Tongue-in-cheek conversations love to make jokes about death and taxes as being the two only certain things in life. Well ironically, on the surface anyway, the new, colloquially termed “death tax” flies in the face of this popular “accepted truism” – well, almost.
Stripping the latest Estate Tax Law (effective January 2018) down to its nuts and bolts, we see that any single taxpayer who calculates his or her assets to be under $11.2 million can cast all worries to the wind – at least for the next 8 years. Thinking a little wider, a married couple has a clear runway if their estate is valued under $22.4 million. After that, the terrain gets decidedly more uninviting, allowing the IRS to potentially grab a flat 40% of estate value above the restated threshold.
Let’s be clear, room under the newly raised tax barrier has been improved by some 100% versus where it was in 2017 (i.e. it was $5.4 million and $10.8 million for a single-payer and married couple, respectively), which in anyone’s language is no mean concession. It was a bumper move make no mistake, and possibly a first decisive step in the Trump Administration’s determination to eradicate death taxes altogether. However, this particular tax item has been around for donkey’s years and its stubborn reluctance to leave the stage forever, and in every way, is simply not happening.
Statistically speaking there is no doubt the case can be made for the new threshold (all but) killing death taxes. Last year, and for some time before that, 2 in every 100 tax-paying families (a reliable estimate) were caught up in the estate tax net. The 2018 proclamation whittles it down to 1 in every 1000.
When paradigm shifts like this hit the ranks of the rich, especially the uber-rich, there are invariably a number of curved balls being launched in different spots. One of these affects families now facing estate valuations between the new and old yardsticks. More often than not an irrevocable trust is somewhere in the mix from years back, and this means it has built-in inflexibility. The thing is, it becomes one big head-scratcher when one tries to re-introduce assets back into the estate (to take advantage of the higher limit) extracted from a structure that’s purposely designed to be rigid.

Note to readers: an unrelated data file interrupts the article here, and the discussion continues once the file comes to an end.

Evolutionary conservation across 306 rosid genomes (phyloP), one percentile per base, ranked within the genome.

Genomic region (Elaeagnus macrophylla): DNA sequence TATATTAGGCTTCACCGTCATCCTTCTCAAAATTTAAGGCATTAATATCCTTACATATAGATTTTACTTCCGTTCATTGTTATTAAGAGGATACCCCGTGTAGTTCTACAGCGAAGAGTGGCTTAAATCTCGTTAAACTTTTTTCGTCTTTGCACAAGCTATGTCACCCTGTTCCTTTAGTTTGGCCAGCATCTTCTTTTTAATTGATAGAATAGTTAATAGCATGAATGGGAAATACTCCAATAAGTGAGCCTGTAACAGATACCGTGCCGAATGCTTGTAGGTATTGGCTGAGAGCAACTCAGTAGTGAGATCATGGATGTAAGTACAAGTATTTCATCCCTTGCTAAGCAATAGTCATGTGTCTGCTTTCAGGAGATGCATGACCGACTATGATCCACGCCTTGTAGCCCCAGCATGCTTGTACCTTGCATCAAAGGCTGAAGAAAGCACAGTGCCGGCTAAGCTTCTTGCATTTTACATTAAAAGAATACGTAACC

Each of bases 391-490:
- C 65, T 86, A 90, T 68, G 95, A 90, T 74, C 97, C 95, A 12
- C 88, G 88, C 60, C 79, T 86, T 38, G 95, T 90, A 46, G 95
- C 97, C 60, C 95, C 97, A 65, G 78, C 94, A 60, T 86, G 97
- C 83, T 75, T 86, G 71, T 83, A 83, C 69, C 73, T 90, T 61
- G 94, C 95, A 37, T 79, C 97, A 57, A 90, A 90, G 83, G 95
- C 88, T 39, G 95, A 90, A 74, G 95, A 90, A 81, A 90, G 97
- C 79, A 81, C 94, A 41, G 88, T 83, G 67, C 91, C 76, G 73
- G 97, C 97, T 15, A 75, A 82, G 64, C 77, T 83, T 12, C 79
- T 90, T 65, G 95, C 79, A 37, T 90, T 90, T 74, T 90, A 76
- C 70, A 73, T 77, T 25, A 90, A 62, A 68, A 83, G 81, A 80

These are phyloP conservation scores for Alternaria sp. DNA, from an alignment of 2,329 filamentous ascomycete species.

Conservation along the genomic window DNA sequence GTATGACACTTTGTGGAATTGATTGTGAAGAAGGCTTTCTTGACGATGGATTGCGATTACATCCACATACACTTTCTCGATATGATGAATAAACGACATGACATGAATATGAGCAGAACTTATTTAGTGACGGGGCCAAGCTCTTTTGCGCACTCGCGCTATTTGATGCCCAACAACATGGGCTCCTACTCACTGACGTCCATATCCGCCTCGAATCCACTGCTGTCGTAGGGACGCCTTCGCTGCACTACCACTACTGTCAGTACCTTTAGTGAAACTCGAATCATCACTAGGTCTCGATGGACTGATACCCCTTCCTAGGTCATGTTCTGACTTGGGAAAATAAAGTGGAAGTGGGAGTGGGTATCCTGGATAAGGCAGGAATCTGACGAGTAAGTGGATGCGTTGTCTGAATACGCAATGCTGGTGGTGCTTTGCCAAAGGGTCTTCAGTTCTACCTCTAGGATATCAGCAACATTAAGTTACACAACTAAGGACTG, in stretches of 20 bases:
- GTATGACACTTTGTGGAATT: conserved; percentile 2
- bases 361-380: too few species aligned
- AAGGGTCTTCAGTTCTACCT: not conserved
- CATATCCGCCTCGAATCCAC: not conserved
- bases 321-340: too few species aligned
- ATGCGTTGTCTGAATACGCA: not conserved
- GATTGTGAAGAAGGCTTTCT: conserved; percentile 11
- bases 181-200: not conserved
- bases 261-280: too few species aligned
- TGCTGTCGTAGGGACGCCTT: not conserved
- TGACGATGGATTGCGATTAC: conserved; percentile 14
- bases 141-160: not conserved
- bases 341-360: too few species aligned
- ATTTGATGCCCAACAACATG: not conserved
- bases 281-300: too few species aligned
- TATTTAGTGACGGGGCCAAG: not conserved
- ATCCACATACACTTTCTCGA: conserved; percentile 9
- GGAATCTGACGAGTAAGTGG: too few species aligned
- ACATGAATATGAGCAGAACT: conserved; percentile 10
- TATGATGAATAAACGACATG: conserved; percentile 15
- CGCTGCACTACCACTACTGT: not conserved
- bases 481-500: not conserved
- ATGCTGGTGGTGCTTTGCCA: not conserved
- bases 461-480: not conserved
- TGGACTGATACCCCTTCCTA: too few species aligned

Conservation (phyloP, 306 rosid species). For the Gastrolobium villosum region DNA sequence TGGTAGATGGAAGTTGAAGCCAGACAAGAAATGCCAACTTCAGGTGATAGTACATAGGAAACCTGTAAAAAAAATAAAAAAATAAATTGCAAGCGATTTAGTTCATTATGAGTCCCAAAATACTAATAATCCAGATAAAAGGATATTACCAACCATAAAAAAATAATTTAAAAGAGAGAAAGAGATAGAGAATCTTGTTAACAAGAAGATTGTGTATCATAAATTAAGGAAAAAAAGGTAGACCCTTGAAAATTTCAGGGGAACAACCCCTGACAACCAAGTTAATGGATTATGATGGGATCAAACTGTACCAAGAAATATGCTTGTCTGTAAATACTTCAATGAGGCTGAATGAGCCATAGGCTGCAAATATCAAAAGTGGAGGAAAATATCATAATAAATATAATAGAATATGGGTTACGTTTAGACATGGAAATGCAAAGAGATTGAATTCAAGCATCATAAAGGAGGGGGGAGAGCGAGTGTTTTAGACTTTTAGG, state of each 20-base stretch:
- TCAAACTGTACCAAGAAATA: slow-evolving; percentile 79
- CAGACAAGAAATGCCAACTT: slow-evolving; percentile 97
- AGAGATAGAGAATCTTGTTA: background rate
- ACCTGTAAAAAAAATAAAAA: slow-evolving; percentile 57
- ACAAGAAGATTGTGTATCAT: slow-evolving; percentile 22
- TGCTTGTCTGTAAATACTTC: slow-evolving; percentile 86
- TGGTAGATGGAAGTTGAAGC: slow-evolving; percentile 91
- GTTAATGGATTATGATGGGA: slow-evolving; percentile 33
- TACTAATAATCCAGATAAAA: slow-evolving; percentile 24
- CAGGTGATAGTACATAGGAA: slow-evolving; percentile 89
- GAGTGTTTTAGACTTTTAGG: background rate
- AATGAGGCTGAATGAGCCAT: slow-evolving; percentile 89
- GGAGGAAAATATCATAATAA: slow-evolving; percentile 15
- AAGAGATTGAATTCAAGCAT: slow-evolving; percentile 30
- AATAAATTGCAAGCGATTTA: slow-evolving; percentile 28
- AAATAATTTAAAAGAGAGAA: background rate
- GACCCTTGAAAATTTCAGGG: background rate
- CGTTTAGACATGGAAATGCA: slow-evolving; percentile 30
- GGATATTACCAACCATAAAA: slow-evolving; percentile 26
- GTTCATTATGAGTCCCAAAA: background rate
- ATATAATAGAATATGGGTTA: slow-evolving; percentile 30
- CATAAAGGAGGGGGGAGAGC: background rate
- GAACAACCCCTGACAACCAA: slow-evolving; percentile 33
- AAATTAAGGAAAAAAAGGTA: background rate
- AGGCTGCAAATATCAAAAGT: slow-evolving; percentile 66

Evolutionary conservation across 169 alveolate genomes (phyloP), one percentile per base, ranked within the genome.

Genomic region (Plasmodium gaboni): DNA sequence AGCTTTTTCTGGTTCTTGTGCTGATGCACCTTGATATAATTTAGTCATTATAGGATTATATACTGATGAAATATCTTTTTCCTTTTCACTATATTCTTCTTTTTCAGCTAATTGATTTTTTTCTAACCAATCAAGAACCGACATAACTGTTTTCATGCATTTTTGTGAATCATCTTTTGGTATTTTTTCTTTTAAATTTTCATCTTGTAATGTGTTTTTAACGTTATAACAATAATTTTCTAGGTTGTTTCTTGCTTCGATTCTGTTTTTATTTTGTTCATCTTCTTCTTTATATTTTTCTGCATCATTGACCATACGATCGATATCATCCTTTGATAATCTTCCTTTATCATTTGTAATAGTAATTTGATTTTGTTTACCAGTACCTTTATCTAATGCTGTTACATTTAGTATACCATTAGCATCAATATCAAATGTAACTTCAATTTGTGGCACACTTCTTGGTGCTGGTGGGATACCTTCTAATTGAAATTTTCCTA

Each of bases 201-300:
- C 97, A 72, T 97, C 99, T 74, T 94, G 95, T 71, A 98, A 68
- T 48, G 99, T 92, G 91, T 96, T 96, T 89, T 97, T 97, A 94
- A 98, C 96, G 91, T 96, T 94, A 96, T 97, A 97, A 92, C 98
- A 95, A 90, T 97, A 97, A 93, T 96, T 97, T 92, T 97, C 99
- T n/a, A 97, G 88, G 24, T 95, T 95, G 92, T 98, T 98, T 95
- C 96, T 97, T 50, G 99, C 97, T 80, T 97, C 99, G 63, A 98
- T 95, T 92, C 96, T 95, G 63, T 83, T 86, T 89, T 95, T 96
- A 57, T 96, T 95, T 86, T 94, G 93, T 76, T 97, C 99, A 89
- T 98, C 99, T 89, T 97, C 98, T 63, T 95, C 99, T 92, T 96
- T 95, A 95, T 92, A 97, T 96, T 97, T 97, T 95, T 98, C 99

Another one takes aim at the time-aged estate plans that have combined themselves with generation-skipping transfers and gifting options. The chances are that the new laws have moved the goalposts to a place not all that appealing to either the surviving spouse or the children/grandchildren. This flows straight into the next bump in the road – spending money on revising an estate plan that looked good for so many years. No longer is this cost tax deductible, but considering what’s at the stake here the $2000 – $10,000 tax accountant’s fee may be the best money you spend in 2018.
Some tax authorities are slamming the new Estate Tax as ill-planned and lacking foresight. The big fly in the ointment is the sunset clause, which taxpayers close to the new or old estate value tax limits should pay attention to. Things are touch-and-go when you consider that that there’s probably a huge assessed tax difference (in the multi-millions) between the surviving spouse dying in 2026 or just one year later. Throw in the intermingling of the estate tax with gift tax and generational skipping and it puts all these items on the proverbial chopping block. Some estate plan moderation at the very least is on the cards, and perhaps a complete renovation in cases.
If ever there was a time to make an appointment with your tax team to look at estate planning, it’s now. The variables that are pushing and shoving the comfort zone back and forth have to be addressed in the most emphatic way. Our professional experts are geared and ready to get into your corner and make any needed transition as painless as possible.
Learn more about BGMF CPAs trust and estate tax services and how we can assist you through this complex process.